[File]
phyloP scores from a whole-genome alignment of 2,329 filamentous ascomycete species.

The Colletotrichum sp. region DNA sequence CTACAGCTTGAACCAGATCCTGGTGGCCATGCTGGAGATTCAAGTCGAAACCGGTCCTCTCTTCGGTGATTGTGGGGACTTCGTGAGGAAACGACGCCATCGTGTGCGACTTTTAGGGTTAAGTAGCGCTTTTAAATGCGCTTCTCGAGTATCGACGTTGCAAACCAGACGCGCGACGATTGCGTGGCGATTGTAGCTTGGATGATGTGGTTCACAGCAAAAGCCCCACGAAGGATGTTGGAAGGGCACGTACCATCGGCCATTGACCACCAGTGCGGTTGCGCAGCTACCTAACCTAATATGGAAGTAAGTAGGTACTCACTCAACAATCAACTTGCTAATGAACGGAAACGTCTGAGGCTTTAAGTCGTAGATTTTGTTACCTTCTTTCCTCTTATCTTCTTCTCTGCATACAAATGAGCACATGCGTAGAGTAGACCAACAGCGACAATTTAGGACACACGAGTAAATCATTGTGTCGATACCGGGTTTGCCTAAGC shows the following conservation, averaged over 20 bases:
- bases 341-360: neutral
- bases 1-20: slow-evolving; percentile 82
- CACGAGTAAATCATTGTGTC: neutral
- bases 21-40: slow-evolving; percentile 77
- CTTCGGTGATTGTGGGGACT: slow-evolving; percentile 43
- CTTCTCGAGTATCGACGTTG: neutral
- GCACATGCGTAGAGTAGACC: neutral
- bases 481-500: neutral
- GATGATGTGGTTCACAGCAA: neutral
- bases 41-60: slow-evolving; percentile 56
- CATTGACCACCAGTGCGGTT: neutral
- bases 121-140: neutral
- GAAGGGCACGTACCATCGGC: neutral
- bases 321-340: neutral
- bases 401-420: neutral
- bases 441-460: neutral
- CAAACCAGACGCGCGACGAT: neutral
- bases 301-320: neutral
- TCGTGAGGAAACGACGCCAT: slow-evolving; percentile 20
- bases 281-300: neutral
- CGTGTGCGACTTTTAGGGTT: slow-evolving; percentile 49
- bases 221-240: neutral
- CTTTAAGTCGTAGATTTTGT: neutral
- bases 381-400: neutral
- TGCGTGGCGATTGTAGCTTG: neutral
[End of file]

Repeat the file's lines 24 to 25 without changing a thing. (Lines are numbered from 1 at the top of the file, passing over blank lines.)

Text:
- bases 221-240: neutral
- CTTTAAGTCGTAGATTTTGT: neutral